Using Algo To Secure Access to AWS Resources

If you’re like me, you’re running your RDS databases with full public access to port 5432 because you have to debug and make queries on the database. But what do Transunion, Sony, and now even Desjardins have in common? Data breaches. So we have to secure those databases somehow, or end up costing both ourselves and our customers.

At Wowa, we wanted something easy and simple to setup, and Algo was an ideal match. It is a server and deployment script all-in-one with support for popular cloud hosts such as Azure, Google Cloud, and AWS EC2. It uses Wireguard behind the scenes, which is both efficient and highly secure.

To start, you should begin with a Linux system (or SSH access to one) or Mac OSX. Algo doesn’t support Windows, and while you can try using Windows Subsystem for Linux (WSL) to initiate it, I found that the latest version (11/1/2019) refused to run due to ansible rejecting directory permissions.

Deployment to an AWS EC2 instance was straightforward with the instructions provided on their main readme and IAM instructions. Once you have the Wireguard VPN server running, you’ll realize that it’s in a newly generated VPC and not the ones you have your RDS instances running in.

Connecting To Your VPC

In order to change the VPC of the server and connect it to your databases, you have to do three things: 1. Create a new security group for the new server, 2. Reinitiate the server in your selected VPC, 3. Reassign the Elastic IP to the new server.

To create a new security group, head to your EC2 Dashboard and find Security Groups under Network and Security. Click Create Security Group and a modal should pop up. Name your security group, give it a description, and copy the inbound/outbound rules from the default Algo setup:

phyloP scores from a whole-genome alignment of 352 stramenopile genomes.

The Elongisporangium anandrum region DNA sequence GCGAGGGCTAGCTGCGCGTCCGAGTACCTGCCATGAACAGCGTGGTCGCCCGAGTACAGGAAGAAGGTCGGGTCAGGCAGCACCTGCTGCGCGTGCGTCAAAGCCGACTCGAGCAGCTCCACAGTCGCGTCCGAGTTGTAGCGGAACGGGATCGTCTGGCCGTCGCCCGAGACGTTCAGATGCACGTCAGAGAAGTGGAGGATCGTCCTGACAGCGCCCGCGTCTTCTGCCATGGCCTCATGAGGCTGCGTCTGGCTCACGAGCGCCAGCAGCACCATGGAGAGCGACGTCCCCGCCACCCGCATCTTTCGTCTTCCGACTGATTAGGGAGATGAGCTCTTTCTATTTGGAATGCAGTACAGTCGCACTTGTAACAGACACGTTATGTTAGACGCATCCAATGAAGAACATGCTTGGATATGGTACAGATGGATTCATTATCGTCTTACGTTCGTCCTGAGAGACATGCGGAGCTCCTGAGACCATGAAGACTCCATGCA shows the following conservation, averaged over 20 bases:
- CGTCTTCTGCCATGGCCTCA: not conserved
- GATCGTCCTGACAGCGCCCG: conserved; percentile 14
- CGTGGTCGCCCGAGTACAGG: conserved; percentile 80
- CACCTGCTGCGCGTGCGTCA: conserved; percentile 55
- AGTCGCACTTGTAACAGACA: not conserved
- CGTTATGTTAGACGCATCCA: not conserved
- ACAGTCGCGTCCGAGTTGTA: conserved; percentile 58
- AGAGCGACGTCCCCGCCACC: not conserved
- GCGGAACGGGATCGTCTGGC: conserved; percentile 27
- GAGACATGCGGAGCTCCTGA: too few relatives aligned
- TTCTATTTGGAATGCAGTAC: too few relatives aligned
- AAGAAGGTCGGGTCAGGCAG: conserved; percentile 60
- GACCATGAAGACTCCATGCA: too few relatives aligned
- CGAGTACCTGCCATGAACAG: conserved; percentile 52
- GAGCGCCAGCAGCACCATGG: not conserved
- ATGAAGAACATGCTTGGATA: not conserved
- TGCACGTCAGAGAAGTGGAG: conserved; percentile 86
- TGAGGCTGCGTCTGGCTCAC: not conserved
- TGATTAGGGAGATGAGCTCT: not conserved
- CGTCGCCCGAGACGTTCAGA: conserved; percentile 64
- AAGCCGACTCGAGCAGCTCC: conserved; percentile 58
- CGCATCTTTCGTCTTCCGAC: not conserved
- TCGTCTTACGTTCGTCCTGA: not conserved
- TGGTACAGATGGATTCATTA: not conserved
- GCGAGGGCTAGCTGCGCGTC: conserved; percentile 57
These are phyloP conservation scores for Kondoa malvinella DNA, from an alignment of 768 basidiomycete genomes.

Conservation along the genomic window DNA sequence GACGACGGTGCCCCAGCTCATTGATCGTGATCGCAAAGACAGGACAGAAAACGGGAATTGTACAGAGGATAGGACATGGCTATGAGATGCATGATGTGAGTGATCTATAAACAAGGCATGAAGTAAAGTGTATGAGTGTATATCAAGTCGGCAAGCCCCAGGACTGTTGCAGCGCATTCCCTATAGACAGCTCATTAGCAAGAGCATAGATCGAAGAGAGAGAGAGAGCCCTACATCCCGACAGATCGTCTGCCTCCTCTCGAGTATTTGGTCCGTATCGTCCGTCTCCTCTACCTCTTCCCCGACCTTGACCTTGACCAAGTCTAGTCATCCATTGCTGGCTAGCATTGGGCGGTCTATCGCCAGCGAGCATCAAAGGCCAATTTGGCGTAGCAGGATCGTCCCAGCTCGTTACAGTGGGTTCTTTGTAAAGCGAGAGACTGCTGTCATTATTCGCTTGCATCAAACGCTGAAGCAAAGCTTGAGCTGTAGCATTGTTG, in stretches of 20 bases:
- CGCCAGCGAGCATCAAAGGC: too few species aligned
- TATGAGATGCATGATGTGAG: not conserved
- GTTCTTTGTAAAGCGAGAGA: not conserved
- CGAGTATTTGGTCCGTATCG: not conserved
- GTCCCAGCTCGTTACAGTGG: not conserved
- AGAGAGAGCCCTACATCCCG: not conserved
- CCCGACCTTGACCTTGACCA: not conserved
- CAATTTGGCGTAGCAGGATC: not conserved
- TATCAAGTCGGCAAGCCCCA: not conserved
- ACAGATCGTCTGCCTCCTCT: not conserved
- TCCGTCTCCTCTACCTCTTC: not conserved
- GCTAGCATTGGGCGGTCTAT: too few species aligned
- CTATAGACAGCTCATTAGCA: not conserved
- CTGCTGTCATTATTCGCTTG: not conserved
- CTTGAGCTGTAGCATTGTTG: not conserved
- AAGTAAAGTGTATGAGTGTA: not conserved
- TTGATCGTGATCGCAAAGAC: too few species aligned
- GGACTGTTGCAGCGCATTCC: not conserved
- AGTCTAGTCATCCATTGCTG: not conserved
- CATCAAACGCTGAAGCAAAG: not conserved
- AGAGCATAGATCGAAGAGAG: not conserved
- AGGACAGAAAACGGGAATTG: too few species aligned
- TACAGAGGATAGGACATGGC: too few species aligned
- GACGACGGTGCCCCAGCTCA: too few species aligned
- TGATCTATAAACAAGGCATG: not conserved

To reinitate the server in your VPC, we are going to have to replicate it. First stop your instance by selecting the Algo server and going to Actions -> Instance State-> Stop. Create an image in the same menu by selecting Image -> Create Image. Give it a name and description, and Create Image. Wait for the process to finish. It takes a few minutes, so go grab a coffee.

Once complete, you can find your newly created image in the sidebar underneath Images -> AMIs. Select it and click Launch. Choose the appropriate settings for your desired setup, and in 3. Configure Instance be sure to select your VPC in the Network section. Then go ahead and adjust as necessary, and launch.

While your new instance is initiating, you can go reassign the Elastic IP address associated with the original. Make note of the current IP or instance ID associated with the original instance. Under Network & Security you can find Elastic IPs. Find the instance or IP that you recorded down, and in Actions click Associate Address. For the Instance field, select your newly created instance and check the Reassociation checkbox. Click Associate.

You’ll want to check this.

Once initialized, you should be able to connect to your new instance and VPC using the same Wireguard configuration.

Giving Access to Security Groups

Having your AWS instances in a single VPC doesn’t mean that they will automatically be able to connect to one another. You will need to create rules in other Security Group to allow your VPN instance to connect to them.

First find and record down the ID of the Security Group you created for your VPN instance. It should start with “sg-”. Then find and select the Security Group of your connected services or instances and edit its rules.

Fill in the appropriate ports you want to be able to route a connection to and for Source select Custom and enter the Security Group ID you wrote down. Add a informational description (i.e. VPN) and click Save. Do this as necessary for both Inbound and Outbound ports.

Then you’re done! Your Wireguard VPN should be able to connect to your secured instances, and you can remove any workarounds or rules allowing public access that you might have had before.